Charlton Heston died on Saturday 5th April, aged 84. Early in his career he appeared in a number of Hollywood ‘epics,’ playing Moses in Cecil B. DeMille’s The Ten Commandments, and appearing in Ben-Hur, with its famous chariot race, and El Cid. A standard Heston comment in interviews was: ‘I have played three presidents, three saints and two geniuses: if that doesn’t create an ego problem, nothing does.’
Heston was certainly a complex individual, as he was a supporter of Martin Luther King, the Screen Actors Guild, Ronald Reagan and the National Rifle Association during his lifetime.
In the late 1960s and 1970s he appeared in a number of science fiction films. Best known of these is probably The Planet of the Apes. He also starred in The Omega Man, based on Richard Matheson’s novel I Am Legend, which was recently filmed with Will Smith in the starring role. Heston also appeared in the original Airport disaster movie. He made a cameo appearance, in ape make-up, in Tim Burton’s remake of Planet of the Apes, looking strangely reminiscent of Edward G. Robinson – his Soylent Green co-star – in early make-up tests for the original version.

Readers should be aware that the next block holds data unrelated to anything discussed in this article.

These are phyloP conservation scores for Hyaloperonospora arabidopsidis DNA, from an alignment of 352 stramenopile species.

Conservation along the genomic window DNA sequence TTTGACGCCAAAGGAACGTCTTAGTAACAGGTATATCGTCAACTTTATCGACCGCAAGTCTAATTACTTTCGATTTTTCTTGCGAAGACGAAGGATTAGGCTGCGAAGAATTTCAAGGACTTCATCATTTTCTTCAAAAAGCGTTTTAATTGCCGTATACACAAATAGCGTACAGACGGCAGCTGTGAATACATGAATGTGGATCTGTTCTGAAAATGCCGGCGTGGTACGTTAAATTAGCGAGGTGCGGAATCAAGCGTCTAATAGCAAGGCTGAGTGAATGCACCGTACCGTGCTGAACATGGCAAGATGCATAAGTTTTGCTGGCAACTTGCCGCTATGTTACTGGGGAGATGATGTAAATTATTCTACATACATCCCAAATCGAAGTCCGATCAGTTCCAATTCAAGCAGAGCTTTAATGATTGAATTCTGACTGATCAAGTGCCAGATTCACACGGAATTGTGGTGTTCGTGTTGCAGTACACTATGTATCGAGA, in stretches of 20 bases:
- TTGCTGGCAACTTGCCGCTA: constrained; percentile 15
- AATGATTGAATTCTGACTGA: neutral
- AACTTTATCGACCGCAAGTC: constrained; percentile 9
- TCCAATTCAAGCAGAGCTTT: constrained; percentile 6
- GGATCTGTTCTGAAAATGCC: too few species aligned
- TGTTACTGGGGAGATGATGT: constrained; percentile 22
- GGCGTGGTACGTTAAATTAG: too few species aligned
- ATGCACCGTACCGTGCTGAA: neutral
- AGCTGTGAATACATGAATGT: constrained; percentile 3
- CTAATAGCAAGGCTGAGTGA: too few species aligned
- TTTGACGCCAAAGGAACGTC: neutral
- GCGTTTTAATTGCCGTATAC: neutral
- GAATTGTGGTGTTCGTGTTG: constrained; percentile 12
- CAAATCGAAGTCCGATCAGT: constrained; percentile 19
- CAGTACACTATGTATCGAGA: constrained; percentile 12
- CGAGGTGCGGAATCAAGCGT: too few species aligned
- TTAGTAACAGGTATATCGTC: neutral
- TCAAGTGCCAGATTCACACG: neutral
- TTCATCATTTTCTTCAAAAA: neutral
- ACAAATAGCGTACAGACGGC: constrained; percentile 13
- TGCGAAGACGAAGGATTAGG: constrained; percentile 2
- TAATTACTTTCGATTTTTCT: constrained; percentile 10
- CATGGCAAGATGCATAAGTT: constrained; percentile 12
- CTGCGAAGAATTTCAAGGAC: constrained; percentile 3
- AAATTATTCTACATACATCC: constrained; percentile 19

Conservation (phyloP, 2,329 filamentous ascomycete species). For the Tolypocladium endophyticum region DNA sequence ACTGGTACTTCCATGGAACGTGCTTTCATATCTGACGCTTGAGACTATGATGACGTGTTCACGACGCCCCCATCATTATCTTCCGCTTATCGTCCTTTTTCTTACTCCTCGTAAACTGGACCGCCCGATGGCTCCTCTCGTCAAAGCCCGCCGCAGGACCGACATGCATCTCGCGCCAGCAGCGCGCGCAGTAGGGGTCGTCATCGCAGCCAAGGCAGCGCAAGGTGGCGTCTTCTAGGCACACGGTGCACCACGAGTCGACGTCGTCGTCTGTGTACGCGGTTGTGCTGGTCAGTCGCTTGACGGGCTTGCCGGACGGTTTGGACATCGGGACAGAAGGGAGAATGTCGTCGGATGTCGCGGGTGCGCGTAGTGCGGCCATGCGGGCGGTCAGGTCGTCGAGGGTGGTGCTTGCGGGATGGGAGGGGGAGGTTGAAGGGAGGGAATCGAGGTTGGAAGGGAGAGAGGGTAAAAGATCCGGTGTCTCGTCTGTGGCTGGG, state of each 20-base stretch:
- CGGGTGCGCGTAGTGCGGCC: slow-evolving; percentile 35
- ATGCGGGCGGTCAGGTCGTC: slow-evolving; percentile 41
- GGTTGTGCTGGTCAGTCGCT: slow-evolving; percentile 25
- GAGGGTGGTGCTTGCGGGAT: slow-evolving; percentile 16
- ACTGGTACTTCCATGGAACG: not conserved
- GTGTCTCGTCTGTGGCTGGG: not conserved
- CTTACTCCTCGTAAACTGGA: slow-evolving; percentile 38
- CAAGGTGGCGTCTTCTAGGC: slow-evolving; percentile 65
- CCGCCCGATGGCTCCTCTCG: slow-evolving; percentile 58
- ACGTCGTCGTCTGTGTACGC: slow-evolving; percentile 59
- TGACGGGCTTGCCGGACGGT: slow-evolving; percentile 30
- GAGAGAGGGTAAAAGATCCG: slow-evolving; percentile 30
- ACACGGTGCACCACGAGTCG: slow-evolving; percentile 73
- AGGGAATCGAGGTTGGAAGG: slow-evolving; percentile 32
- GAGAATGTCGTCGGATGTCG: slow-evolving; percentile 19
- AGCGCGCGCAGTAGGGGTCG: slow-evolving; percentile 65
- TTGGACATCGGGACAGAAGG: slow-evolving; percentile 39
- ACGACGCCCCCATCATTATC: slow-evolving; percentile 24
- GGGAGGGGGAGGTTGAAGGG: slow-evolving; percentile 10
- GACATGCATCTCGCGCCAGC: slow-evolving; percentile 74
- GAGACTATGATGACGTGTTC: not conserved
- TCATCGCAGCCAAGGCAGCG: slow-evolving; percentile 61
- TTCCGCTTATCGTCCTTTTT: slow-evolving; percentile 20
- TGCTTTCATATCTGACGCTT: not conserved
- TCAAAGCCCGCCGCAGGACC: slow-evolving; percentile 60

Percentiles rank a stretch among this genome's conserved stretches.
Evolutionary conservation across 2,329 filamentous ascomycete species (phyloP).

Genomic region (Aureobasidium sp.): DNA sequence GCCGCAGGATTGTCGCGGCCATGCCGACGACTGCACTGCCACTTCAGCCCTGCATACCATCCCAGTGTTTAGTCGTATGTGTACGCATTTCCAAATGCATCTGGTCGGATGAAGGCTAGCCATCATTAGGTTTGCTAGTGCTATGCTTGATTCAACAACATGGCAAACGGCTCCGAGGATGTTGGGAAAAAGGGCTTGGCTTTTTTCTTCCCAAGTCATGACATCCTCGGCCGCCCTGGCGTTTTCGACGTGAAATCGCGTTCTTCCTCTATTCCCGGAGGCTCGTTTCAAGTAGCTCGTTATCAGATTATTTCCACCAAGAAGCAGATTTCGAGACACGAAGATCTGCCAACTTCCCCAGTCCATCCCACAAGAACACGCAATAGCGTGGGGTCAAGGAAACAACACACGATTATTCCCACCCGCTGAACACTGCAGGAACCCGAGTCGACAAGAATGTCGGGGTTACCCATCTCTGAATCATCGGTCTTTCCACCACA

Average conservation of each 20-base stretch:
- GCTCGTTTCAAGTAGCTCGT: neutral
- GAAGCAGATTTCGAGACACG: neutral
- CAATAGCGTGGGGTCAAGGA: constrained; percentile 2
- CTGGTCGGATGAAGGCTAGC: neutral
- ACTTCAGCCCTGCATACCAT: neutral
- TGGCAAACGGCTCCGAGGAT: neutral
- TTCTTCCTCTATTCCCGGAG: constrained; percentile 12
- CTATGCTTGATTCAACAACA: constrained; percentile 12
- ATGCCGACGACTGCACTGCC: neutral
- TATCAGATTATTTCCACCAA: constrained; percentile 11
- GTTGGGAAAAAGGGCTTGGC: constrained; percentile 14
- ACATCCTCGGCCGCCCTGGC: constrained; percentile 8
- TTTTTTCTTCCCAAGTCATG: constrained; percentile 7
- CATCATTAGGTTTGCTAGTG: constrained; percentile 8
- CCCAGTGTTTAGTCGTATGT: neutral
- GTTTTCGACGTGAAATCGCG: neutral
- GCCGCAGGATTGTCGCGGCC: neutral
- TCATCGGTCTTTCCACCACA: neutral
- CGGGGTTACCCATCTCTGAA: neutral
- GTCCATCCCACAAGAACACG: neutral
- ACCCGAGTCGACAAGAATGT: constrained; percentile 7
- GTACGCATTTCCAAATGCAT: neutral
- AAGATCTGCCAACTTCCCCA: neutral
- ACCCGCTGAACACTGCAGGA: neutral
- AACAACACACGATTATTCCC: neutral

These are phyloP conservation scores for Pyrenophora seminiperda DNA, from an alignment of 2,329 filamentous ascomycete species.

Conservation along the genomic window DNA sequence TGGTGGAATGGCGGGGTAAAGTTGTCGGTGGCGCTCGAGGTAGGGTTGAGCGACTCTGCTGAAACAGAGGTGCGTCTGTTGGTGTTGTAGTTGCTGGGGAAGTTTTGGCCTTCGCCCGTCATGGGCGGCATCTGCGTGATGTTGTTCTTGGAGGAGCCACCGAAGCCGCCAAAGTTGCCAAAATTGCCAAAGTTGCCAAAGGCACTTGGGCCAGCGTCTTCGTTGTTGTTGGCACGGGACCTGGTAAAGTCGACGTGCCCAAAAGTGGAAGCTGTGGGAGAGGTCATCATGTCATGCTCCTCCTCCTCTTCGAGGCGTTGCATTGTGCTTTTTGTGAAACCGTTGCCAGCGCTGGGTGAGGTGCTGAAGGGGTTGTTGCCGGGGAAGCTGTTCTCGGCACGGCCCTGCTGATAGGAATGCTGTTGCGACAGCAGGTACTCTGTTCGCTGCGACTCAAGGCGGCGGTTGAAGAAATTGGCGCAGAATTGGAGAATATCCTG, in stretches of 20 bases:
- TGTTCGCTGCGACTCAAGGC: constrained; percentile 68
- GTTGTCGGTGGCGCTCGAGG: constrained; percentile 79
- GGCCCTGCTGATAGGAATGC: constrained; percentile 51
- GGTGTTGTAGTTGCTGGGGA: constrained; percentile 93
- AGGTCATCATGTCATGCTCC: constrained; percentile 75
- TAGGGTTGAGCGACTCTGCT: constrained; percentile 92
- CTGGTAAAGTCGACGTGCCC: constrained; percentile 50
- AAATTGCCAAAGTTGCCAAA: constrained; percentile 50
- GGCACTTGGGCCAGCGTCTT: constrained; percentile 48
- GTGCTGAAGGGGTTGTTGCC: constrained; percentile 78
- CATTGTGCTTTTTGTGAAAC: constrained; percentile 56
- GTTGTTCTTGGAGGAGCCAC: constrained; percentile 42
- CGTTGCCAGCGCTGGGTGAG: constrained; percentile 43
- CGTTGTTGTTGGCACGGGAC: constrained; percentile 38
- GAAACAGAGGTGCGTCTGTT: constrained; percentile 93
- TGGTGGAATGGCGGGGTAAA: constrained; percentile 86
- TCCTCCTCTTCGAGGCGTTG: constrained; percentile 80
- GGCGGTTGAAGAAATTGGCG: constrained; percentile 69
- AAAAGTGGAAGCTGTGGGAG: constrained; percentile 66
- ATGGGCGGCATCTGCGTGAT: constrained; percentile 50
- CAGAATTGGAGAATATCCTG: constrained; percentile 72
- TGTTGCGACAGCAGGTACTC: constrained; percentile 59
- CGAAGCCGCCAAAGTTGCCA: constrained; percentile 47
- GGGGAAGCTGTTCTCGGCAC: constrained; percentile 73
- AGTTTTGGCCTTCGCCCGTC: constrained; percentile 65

In a 1985 interview on British television, Jill Cochrane asked Heston if he feared the concept of a future as depicted in Planet of the Apes – because, obviously, it could happen! – to which he replied:
‘Ah… no, that of course was just a fantasy. A far more likley concept is in Soylent Green, which I also made. I think the population problem is the greatest problem the world faces. If we do not solve population, never mind any of the rest – never mind civil rights, never mind nuclear power, never mind the environment – it’s all finished. And of course that’s what Soylent Green was about. I’m very glad I made that and very glad it was a success … it made a statement: it’s very hard to make a statement on something you believe in, especially in a film which has to please or it doesn’t speak.’
Heston’s published journals show that he was very keen to make the movie after he had read Harry Harrison’s novel Make Room! Make Room!, though they don’t, unfortunately, give much insight into why the various changes to the story were made – though perhaps his comment about needing to entertain in order to be able to make a statement accounts for the introduction of the cannibalism element in the adaptation.